In a way, one can see that the workers gained authority. They had greater power! Lords couldn’t lord it over them as much as previously. The former cerfs and crafters could simply withhold the fruits of their labors and the lords would have...nothing! Labor found that it had influence.
The Flu Pandemic of 1918
The so-called “Spanish Flu” or “Great Influenza”, an H1N1 virus, was first recognized in 1918 in the US with additional cases in Europe, and spread worldwide by 1920.
Discussion about the likely animal hosts, origins, differences in viruses across waves of infection, effects on healthy young adults, and more (see Taubenberger & Morens, 2006) sound quite similar to those I read today about the H5N1 flu and, of course, the SARs-CoV-19 virus. Although Taubenger and Morens do not discuss the influence on education, teachers, or students with disabilities, their examination of these issues may be instructive in helping understand effects on current and future pandemics.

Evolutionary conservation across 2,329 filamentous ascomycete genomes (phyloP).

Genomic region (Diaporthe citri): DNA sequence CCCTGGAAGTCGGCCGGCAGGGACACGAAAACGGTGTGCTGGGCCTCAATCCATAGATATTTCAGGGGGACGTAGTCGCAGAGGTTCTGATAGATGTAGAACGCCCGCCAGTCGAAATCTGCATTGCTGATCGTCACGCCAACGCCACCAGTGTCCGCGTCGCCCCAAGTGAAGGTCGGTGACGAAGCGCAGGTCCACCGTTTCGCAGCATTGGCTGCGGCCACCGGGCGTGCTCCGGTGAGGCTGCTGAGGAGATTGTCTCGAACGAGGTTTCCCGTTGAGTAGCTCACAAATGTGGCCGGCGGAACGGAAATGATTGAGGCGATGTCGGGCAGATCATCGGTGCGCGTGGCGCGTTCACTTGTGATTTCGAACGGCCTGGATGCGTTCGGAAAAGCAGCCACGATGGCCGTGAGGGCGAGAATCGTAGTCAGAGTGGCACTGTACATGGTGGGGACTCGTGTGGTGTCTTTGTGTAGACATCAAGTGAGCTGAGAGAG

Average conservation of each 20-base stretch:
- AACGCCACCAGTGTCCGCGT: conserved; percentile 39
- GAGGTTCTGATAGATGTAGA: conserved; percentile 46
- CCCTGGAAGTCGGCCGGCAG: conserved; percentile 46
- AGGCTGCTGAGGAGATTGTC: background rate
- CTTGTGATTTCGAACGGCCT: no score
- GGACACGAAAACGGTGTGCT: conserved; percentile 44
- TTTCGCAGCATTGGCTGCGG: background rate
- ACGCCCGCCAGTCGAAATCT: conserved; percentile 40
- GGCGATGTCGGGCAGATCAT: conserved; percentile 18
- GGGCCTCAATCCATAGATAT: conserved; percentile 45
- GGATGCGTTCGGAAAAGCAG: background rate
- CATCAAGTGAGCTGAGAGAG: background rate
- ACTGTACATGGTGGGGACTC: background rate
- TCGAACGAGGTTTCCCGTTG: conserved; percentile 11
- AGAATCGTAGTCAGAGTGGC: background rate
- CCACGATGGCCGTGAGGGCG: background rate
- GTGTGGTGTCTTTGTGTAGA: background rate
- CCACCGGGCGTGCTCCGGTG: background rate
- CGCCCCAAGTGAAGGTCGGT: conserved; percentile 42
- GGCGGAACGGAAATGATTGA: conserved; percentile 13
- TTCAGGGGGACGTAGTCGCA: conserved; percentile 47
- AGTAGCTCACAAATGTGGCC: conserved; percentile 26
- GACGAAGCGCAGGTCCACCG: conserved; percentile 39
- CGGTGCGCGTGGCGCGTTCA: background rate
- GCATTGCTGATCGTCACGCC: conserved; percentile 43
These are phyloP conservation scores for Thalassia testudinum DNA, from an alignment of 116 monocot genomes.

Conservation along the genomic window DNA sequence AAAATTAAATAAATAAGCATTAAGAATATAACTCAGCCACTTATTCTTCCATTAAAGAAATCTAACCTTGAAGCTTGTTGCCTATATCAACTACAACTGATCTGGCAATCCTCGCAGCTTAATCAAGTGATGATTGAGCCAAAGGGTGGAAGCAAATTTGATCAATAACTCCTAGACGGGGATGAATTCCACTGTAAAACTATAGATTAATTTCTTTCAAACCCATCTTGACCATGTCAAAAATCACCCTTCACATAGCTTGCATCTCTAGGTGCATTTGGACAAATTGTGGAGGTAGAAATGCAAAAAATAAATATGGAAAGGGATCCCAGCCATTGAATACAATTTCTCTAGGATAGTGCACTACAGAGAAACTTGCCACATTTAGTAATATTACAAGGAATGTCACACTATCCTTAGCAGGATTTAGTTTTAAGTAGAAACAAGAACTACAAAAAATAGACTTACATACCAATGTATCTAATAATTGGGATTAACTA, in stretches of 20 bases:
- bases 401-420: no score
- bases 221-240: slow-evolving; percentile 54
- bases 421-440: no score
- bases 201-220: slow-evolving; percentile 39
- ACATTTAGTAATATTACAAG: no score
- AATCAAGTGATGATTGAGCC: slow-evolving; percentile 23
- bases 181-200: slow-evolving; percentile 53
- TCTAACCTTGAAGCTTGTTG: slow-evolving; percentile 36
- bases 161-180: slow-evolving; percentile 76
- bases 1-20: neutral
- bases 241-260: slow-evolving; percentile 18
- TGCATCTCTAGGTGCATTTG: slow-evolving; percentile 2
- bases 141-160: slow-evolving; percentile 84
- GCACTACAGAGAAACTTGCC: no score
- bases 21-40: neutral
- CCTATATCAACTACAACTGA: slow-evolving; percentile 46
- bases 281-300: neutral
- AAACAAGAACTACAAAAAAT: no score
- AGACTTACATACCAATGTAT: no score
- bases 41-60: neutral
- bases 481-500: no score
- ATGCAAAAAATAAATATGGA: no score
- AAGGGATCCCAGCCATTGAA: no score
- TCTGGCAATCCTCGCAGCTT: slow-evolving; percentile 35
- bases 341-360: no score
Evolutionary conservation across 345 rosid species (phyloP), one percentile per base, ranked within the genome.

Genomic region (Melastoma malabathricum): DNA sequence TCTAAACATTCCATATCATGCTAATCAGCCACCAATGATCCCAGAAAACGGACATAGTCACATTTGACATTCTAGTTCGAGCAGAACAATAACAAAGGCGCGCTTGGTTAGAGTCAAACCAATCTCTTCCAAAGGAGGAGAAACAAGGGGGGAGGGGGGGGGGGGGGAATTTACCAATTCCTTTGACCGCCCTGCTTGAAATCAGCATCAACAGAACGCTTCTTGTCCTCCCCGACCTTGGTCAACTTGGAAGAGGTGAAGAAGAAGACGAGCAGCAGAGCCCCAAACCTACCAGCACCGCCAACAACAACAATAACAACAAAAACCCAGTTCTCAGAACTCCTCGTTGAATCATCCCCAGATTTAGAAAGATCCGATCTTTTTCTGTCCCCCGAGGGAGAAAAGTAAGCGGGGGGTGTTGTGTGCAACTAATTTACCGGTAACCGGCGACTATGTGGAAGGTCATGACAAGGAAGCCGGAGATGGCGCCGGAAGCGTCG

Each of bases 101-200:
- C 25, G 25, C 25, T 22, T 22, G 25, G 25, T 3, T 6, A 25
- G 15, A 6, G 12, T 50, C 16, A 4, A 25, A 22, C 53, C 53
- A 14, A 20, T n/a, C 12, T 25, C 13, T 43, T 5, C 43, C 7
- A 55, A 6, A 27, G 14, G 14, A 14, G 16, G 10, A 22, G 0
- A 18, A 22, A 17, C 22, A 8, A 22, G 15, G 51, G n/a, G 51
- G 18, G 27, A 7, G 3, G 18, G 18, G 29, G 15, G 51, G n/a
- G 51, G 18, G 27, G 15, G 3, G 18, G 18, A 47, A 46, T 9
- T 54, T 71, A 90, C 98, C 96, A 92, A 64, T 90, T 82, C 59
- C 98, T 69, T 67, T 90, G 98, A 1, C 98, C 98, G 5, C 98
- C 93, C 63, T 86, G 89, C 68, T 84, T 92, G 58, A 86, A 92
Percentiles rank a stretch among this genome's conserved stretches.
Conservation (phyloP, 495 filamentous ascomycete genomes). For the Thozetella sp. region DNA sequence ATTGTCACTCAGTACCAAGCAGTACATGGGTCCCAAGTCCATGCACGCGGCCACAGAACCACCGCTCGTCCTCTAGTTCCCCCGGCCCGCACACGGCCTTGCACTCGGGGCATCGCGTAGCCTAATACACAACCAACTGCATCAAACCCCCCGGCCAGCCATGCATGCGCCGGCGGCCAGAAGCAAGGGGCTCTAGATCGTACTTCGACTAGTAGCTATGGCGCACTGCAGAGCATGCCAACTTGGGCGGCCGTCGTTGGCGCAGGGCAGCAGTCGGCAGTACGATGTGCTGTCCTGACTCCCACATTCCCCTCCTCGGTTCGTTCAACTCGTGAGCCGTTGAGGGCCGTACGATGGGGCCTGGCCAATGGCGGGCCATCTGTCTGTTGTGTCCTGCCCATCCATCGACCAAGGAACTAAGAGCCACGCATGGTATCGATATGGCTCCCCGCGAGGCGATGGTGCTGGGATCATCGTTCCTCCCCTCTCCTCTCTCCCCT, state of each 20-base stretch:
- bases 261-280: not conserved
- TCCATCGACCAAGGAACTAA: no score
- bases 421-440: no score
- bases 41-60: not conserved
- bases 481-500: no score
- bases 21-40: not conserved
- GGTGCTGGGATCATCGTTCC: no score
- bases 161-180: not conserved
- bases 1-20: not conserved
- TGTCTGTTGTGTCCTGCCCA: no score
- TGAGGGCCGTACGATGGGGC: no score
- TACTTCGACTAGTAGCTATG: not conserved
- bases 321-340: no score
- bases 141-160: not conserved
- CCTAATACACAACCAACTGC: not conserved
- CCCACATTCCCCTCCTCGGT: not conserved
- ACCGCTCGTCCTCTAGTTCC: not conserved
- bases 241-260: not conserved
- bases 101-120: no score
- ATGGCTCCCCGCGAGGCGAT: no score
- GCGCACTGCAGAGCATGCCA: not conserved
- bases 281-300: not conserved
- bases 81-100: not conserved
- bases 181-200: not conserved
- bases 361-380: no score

Yang et al. (2014) reported that young adults in New York City were disproportionally likely to die of the Great Flu, especially teenagers in the first wave from 1918-1920. Hmmm....
Basing their research on estimates that 40 million people died in the countries they studied, Barro et al. (2020) estimated that World War I led to a decline of 8% and the flu pandemic resulted in a decline of 6% in economic consumption. In the US, the overall decline during the years 1918-1921 was “12 percent for GDP, 16 percent for consumption” (p. 13). They argue that the flu death rate in the period of the Great Influenza had probably the fourth greatest effect on economic activity (behind, in order, World War II, the Great Depression, and World War I; they didn’t consider the Plauge).